BASED IN: CANADA
I founded KIMBO Design, a branding and digital agency in 2001 when I was 25, and since then it has grown into one of the biggest graphic design firms, and fastest growing companies, in Vancouver (Business in Vancouver, 2013-14). KIMBO Design is an award-winning agency that provides innovative service in branding and web solutions, and tailors these solutions to match the unique needs of each client.
What is your proudest accomplishment so far when it comes to your business? What helped you get there? Was this accomplishment a clear goal or did it happen by chance?
KIMBO Design offers one-stop integrated Digital Marketing services, and was among the first agencies to identify the trend and strategic value of social media ad buys. Starting with only $3,000, I have grown my freelance operation into a full-scale agency with gross billings reaching $2.25 million in 2015. The values of KIMBO Design are exemplified in our philanthropic work. We donate $20,000 in pro-bono creative services each year to deserving organizations. I spend my volunteer time ensuring the graphic design trade in Canada advances the development of sustainability best practices.
How as being an entrepreneur affected your life? How did it change the way you think about life?
Before KIMBO Design, I had always wanted to start my own agency and be my own boss. When I would have creative thoughts or an alternate and new direction for a project, I would bring it to my director and boss, but was often unable to have these ideas approved. Conflicts resulted from mismatched views, and this caused me to realize then that I wasn’t just an employee; I was an entrepreneur. These big ideas and visions needed to be taken somewhere where they could become reality.
I don’t leave my house without… Cell Phone.
People would say that I am… Always positive and optimistic.
The most important aspect of any business is… Passion, planning, and persistence
My favorite business book of all time is… How To Win Friends And Influence People by Dale Carnegie
My favorite entrepreneurial organization is… The Women’s Enterprise Centre
Do you believe that there is one specific formula for success? What does it mean to be a successful business owner?
One of the keys to success is to build your reputation through self-promotion and networking. Establishing a good reputation is critical when starting out. As a successful business owner, I learned to make decisions quickly and confidently. I quickly realized that I didn’t want to work for somebody, so I became my own boss. At the time it was a scary decision, but looking back, it was the best decision I ever made.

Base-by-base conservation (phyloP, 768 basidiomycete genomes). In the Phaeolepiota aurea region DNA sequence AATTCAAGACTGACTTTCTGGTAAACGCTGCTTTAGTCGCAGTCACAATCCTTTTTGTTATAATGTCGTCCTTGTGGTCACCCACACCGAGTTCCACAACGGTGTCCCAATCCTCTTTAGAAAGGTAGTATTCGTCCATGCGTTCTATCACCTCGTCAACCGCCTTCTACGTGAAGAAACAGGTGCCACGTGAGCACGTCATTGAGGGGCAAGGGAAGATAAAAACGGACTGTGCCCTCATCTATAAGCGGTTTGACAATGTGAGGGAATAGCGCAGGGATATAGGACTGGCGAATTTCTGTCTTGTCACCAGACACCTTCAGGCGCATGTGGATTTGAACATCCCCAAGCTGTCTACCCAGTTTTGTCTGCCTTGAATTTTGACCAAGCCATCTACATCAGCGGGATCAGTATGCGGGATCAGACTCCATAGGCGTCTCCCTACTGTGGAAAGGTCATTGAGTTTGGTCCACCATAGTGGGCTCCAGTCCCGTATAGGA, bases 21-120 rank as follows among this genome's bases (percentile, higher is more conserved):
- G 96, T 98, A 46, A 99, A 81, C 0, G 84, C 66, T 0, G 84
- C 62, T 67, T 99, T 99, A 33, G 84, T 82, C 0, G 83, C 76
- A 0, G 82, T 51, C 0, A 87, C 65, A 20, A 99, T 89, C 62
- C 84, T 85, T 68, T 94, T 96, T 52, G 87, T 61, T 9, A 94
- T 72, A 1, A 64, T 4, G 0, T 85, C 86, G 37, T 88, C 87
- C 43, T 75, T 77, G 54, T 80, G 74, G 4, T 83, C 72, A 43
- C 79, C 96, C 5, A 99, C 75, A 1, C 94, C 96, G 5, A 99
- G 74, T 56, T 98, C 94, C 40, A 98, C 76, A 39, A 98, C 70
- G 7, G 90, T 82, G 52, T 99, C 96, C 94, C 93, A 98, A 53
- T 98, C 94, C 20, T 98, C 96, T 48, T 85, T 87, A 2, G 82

What does it mean to have competition/competitors? Do you compete/collaborate or just observe? What is the best practice to approach your competition?
Advertising is ultra-competitive, so you always have to move one step faster than your opponents. Having a competitive nature from my sports background has really helped me with this, and the thrill of competition gives me the adrenaline rush to be the best.
Do you have hobbies? What are they? Is it important to take “time off” and focus on other things such as friends, family, hobbies etc.?
Outside of the office, I enjoy yoga, snowboarding, beach volleyball, and flamenco dancing. It’s important for me to play sports to keep fit, but my drive to be healthy, and to be the best athlete I can be, has taught me to be resilient in business and roll with the punches.
What is the scariest thing that happened to you while being an entrepreneur? How did you overcome it? What did you learn?
When I first came to Vancouver in my early twenties, I knew just two people and had only $3,000 to my name. The biggest challenge I had to overcome in my career was building my business and establishing myself in a new city. Funding and hiring for a creative shop were two main obstacles that I had to overcome. I transferred my banking to the Bank of Montreal, which advocates for entrepreneurial women, and they were able to support me with the exact services I needed as a small business. KIMBO Design is not big enough to have an in-house HR manager, which created a human resources obstacle. I always had to hire outside resources. These external resources consistently led me in the wrong direction, so I turned to books and leadership courses, in order to make informed HR decisions on my own.
Is there one “rookie mistake” that new entrepreneurs keep on making? What is it? Did it happen to you?
I see a lot of people come in with unreasonable expectations or goals, and then not reach them, which can potentially cause them to give up. You’ve really got to be resilient and worry about what you can control. You also need to know when to bring a new team member on board to help achieve your overarching business goals.